Bodies of Light
Before eating from the Tree, Adam and Eve’s had pure light-bodies. Their eating caused their אור/ohr – light to be transformed to עור/or – skin. Since then we wear garments to cover the covering of the skin and become closer to the original light of the soul. Yet, the external clothing that we wear in this world mustn’t make us forget about the original spiritual garments that we also need to clothe ourselves in the next world. Just as a soldier or fireman needs certain garments to be able to do his task, so too, do we need spiritual garments to appreciate the glory and splendor of G-d as revealed in the next world. We can recreate these garments from our Torah and Mitzvoth. כִּי נֵר מִצְוָה וְתוֹרָה אוֹר – “For a mitzvah is a candle, and Torah is light.”[5] These spiritual garments will enable us to return to our original state when our bodies exuded pure light.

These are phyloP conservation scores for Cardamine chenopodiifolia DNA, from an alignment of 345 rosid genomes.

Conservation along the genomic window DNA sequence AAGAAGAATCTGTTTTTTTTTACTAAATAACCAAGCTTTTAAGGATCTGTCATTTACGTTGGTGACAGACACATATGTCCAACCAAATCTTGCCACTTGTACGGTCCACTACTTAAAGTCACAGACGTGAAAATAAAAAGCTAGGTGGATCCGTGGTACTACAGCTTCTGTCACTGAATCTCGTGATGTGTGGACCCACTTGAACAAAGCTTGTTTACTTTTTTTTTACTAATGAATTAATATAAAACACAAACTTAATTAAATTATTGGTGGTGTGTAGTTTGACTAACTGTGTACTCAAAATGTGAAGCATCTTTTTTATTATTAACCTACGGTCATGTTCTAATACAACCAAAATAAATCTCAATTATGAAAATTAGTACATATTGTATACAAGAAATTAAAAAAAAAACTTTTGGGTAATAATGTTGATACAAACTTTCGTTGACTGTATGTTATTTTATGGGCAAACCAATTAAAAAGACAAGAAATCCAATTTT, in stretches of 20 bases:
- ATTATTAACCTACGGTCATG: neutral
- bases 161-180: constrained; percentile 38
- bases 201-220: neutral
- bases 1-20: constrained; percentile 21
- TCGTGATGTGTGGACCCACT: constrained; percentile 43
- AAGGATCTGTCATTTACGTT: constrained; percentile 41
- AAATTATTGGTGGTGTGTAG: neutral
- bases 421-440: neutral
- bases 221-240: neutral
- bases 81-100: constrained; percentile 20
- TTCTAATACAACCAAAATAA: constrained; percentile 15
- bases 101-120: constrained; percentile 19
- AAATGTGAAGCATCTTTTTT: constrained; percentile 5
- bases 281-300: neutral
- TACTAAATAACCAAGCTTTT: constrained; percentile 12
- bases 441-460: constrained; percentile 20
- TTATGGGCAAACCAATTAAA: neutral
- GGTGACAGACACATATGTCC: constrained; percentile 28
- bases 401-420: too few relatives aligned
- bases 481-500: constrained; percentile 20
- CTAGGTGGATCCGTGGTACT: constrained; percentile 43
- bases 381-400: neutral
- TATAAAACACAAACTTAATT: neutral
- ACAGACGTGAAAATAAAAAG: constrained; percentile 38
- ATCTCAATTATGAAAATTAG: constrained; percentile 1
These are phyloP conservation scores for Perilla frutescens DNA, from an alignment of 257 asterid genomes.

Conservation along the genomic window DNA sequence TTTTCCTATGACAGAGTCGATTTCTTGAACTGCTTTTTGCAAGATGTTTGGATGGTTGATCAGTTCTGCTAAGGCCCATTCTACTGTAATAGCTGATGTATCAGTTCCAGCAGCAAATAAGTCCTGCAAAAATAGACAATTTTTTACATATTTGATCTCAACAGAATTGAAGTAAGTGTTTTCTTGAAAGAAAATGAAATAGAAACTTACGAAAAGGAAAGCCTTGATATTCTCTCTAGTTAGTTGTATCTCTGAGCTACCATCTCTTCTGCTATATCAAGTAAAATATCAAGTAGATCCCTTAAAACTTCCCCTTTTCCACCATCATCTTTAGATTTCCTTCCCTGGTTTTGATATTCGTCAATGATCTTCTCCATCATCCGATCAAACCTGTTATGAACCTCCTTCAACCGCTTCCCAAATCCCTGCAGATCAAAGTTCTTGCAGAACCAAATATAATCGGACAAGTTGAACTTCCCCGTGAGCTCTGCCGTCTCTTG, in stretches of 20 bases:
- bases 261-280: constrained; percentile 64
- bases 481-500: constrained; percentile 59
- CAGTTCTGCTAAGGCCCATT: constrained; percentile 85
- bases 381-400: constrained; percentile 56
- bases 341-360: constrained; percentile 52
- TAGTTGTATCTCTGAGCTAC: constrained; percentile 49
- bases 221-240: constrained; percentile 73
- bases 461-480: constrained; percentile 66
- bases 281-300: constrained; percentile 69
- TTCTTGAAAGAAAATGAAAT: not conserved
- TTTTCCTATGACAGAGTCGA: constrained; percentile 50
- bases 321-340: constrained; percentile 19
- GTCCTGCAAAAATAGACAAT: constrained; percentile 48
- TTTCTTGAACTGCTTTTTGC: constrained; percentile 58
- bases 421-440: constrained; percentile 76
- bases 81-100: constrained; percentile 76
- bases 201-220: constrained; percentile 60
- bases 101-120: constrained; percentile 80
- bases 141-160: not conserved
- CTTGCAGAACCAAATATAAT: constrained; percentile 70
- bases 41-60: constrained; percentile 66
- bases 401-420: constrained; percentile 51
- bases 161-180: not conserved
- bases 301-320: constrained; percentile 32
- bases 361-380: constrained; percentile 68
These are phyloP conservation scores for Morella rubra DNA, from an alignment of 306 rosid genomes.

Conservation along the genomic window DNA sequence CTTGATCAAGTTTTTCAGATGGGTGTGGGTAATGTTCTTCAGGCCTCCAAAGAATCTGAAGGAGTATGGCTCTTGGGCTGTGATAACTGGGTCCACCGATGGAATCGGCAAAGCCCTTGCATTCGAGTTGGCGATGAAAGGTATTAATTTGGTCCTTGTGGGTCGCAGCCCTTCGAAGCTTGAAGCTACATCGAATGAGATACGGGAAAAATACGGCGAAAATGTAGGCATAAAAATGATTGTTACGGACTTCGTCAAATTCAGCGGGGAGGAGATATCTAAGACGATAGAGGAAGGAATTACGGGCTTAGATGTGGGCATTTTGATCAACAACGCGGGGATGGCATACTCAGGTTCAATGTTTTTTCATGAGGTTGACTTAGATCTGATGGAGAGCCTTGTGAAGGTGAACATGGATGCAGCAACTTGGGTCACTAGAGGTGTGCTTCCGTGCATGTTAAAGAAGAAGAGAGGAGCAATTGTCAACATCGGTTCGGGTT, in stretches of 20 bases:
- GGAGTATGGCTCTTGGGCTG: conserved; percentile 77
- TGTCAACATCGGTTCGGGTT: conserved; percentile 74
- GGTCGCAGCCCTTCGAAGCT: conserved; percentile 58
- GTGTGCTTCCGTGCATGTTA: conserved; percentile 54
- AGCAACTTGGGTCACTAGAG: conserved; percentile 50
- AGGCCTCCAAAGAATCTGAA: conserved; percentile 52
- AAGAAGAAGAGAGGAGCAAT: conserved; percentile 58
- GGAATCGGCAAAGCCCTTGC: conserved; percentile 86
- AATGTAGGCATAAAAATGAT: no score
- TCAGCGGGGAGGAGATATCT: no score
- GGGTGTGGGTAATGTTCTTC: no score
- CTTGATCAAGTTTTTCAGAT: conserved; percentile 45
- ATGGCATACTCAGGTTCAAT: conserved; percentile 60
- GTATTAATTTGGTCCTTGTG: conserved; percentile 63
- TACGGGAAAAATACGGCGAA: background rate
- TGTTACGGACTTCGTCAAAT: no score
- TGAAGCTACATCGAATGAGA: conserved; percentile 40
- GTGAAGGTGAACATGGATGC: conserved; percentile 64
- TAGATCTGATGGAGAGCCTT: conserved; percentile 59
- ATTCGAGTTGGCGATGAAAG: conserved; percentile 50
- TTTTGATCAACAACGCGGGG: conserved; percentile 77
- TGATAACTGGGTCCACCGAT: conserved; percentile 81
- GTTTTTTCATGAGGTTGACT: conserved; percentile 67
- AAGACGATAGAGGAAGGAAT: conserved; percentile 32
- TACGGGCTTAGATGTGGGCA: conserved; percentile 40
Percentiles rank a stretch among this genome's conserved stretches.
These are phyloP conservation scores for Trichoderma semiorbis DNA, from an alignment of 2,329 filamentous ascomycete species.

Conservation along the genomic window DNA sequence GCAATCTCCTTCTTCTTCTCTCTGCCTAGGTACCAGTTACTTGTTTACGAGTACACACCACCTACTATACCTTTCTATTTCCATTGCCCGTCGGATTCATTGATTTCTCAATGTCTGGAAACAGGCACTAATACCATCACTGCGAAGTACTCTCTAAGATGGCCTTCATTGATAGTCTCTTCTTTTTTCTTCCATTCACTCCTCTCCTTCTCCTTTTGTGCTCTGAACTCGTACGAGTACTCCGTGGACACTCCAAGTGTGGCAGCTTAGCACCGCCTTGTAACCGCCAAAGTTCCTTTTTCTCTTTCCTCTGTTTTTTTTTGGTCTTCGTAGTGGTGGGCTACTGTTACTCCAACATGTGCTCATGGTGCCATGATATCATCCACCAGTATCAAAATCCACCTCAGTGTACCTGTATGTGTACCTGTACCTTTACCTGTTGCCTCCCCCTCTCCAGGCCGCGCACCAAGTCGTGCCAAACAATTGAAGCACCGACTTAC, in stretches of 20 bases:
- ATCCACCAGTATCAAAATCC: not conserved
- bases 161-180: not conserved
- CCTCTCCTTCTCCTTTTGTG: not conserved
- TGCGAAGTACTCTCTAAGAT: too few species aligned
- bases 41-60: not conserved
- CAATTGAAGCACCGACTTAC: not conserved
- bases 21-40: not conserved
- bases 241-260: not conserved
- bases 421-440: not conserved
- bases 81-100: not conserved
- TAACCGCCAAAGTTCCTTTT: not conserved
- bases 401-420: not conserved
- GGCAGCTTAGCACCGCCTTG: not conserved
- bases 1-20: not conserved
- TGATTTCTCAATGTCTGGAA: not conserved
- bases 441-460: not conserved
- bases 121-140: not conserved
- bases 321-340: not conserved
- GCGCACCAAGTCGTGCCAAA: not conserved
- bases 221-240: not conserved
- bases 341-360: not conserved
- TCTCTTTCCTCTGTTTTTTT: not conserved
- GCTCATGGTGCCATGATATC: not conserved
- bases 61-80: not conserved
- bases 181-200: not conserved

The Blinding Nakedness of the Snakeskin
In order to reclaim our spiritual garments we need to first remove the snakeskin –עור/or. It is interesting that the Hebrew word for ‘skin’ – עור/or is spelled the exact same way as the Hebrew word for ‘blind – עור/iver. This same word is related to the Hebrew word for naked ערום –/arum. Perhaps we can explain the connection between skin, blindness and nakedness as follows. Our nakedness became apparent when our light was transformed to skin. This nakedness, induced by the snake blinded us to the light of Hashem. This is the deeper meaning of the verse: וְהַנָּחָשׁ הָיָה עָרוּם /v’hanachash haya arum – “The snake was naked/skin/blinding …”[6] The primordial snake caused our blindness to Divine light transforming it to the nakedness of the skin. This snake energy is perpetrated in the personality of Vashti, who also wanted to strip the Jewish girls of their Divine image when she made them work on Shabbat naked.[7] This way she intended to prove that their souls were lacking the splendid spiritual garments.[8]